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32 States with the Death Penalty and 18 States with Death Penalty Bans


The death penalty is legal in 32 states and illegal in 18 states and the District of Columbia

I. State by State History II. Timeline, 1972-Present III. Sources IV. Related Resources


32 states have the death penalty
Alabama, Arizona, Arkansas, California, Colorado, Delaware, Florida, Georgia, Idaho, Indiana, Kansas, Kentucky, Louisiana, Mississippi, Missouri, Montana, Nebraska, Nevada, New Hampshire, North Carolina, Ohio, Oklahoma, Oregon, Pennsylvania, South Carolina, South Dakota, Tennessee, Texas, Utah, Virginia, Washington, Wyoming


18 states and DC have abolished the death penalty
Alaska, Connecticut, District of Columbia, Hawaii, Illinois, Iowa, Maine, Maryland, Massachusetts, Michigan, Minnesota, New Jersey, New Mexico, New York, North Dakota, Rhode Island, Vermont, West Virginia, Wisconsin



I. History of Death Penalty Laws by State

The death penalty is legal in 32 states and illegal in 18 states (and DC).
The "legal" and "illegal" designations in the "Death Penalty Status" column are based on the US Department of Justice's "Capital Punishment" reports. The June 29, 1972 Furman v. Georgia Supreme Court case placed a de facto moratorium on the death penalty in America. Many states amended their laws to comply with the mandates of the Furman decision and reinstate capital punishment.

State
(click for statute)
Death Penalty Status Summary of Death Penalty History
Alabama Legal 1976 Alabama reinstated capital punishment in 1976. [5] [14]
Alaska illegal 1957 The last execution in Alaska was in 1950 in Juneau. [5] [10] [14]
Arizona Legal 1973 The death penalty was abolished in 1916, reinstated in 1918, and reinstated post-Furman in 1973. [5] [10] [14]
Arkansas Legal 1973 As his last act as Governor, Winthrop Rockefeller granted clemency to all death-row inmates in 1970. Capital punishment was reinstated by legislature and Governor Bumpers in 1973. On June 22, 2012, the Arkansas Supreme Court ruled the death penalty law invalid until the state specifies the type and quantity of drug to be used for lethal injections. [3] [5] [6] [10] [14]
California Legal 1977 California Supreme Court case, People v. Anderson, temporarily ended capital punishment in 1972 but it was reinstated via voter approval of Proposition 17 in 1972. The Supreme Court of California again found the death penalty statute unconstitutional in 1976, but it was revised and reinstated in 1977. [5] [14]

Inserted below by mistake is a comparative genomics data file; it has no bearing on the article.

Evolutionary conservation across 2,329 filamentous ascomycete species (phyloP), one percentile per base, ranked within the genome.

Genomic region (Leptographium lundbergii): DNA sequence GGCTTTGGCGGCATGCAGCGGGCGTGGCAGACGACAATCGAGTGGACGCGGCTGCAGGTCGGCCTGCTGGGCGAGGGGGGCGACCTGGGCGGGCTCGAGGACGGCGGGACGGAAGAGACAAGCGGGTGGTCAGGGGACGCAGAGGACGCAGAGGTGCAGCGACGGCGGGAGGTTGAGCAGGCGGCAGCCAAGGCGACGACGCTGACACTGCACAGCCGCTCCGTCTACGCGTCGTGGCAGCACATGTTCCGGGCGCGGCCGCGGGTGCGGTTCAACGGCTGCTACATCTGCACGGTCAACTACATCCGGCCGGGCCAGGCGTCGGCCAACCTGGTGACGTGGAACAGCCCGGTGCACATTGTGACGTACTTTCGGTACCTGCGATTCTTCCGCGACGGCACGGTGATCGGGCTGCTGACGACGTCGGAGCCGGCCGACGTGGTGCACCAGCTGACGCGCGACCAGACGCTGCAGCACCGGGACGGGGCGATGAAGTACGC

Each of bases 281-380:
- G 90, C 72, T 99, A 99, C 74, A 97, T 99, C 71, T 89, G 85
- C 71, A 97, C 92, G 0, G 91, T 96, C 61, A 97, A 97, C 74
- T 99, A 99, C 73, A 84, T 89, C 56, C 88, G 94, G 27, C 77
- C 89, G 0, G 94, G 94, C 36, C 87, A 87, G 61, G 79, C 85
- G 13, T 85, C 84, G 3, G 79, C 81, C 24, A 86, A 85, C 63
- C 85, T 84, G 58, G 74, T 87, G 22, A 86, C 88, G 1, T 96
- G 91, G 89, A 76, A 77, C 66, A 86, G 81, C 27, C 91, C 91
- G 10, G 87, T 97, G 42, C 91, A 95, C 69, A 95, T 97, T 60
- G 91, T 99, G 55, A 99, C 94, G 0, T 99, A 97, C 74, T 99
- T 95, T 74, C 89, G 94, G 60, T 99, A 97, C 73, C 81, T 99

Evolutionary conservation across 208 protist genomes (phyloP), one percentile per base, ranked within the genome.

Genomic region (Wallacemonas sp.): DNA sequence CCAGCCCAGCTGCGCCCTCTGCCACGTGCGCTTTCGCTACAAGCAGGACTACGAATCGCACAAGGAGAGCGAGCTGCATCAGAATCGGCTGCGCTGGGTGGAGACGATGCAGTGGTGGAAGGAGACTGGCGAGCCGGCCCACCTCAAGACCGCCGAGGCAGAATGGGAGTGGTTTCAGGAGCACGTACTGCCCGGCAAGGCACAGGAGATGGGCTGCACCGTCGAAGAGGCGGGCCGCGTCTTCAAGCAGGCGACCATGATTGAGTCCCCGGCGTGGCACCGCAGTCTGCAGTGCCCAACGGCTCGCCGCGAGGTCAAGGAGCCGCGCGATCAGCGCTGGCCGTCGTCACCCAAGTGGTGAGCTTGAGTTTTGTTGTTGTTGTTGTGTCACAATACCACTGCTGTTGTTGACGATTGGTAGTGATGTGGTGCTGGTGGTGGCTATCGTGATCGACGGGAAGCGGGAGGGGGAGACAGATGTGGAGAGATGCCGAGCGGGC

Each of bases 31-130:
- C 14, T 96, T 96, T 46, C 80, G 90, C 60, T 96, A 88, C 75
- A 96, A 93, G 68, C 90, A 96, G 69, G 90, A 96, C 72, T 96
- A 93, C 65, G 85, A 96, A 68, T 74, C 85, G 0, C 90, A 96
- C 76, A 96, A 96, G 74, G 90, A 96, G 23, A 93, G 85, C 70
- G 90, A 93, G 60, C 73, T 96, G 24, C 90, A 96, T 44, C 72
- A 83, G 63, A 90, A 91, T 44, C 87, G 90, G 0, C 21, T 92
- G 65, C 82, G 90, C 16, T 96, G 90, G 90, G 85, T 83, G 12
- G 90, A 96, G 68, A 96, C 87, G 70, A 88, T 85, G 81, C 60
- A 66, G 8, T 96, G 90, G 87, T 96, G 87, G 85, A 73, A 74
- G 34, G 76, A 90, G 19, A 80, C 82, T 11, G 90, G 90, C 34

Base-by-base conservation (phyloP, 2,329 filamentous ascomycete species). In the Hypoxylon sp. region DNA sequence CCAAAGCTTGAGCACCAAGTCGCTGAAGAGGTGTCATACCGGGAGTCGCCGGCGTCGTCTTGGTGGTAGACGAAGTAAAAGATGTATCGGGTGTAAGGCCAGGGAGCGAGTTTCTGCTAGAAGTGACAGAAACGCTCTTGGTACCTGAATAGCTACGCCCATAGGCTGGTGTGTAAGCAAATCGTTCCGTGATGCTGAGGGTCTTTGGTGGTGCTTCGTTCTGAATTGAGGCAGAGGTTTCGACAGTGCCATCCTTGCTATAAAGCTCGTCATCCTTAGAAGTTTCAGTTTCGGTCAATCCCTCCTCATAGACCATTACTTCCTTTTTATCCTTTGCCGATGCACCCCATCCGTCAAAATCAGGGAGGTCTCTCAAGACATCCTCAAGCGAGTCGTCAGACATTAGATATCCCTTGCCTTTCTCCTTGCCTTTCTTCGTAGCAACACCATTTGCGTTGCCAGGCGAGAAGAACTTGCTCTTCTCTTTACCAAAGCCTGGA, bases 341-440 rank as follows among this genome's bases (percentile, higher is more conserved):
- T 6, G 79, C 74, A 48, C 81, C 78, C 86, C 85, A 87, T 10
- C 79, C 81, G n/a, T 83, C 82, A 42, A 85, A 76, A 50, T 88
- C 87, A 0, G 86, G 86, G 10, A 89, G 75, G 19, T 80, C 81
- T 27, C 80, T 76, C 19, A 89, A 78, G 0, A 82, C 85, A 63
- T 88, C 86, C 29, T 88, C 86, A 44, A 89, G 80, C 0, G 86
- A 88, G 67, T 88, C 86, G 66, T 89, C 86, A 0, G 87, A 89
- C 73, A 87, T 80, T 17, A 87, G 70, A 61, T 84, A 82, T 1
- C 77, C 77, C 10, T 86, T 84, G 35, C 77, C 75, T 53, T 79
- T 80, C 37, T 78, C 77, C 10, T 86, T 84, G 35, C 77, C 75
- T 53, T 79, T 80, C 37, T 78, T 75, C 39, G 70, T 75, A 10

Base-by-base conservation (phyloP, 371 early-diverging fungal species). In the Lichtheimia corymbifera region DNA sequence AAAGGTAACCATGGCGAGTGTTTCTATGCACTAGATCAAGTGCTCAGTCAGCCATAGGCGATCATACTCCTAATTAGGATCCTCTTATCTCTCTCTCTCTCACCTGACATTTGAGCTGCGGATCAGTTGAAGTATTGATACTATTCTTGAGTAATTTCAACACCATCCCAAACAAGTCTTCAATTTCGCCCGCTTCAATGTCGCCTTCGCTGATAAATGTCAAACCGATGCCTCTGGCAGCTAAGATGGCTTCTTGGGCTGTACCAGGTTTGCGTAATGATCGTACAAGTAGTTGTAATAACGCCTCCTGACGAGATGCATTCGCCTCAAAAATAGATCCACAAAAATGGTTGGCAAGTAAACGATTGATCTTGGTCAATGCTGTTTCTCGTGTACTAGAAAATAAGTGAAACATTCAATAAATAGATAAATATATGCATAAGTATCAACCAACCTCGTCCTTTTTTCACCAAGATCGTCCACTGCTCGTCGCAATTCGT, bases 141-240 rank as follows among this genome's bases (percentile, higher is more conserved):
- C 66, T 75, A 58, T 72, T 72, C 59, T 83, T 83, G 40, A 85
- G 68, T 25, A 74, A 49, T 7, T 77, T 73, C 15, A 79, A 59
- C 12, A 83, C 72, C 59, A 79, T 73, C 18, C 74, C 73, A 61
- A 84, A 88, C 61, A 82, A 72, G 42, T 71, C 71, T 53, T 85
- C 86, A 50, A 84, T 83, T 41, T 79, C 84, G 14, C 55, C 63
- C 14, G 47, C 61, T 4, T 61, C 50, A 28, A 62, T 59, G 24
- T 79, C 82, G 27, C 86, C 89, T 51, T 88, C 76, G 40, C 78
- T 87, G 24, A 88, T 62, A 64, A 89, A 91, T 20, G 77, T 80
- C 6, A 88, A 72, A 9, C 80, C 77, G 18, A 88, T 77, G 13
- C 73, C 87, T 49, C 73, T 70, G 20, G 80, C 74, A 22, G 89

Colorado Legal 1975 Capital punishment was abolished in 1897 and reinstated in 1901 by the legislature. Colorado was the last state to perform an execution (1967) before Furman. Capital punishment was reinstated post-Furman in 1975. [5] [14]
Connecticut illegal 2012 Connecticut's capital punishment was reinstated post-Furman in 1976 and was abolished by legislature and Governor Malloy on Apr. 25, 2012. The 2012 repeal was not retroactive and death row inmates could still be executed. On Aug. 12, 2015, Connecticut's Supreme Court ruled the death penalty unconstitutional and banned any further executions. [1] [5] [8] [14] [19]
Delaware Legal 1974 Capital punishment was abolished in 1958 and subsequently reinstated in 1961. It was reinstated post-Furman in 1974.[5] [10] [14] On Aug. 2, 2016, the Delaware Supreme Court ruled in the case Rauf v. State of Delaware that the state's death penalty statute violates the Sixth Amendment of the United States Constitution by giving judges too much leeway in sentencing. Delaware has 14 prisoners on death row. The executions of these prisoners, as well as all pending capital murder trials, are now on hold in the state until the Delaware Attorney General decides whether or not to appeal the case. [21]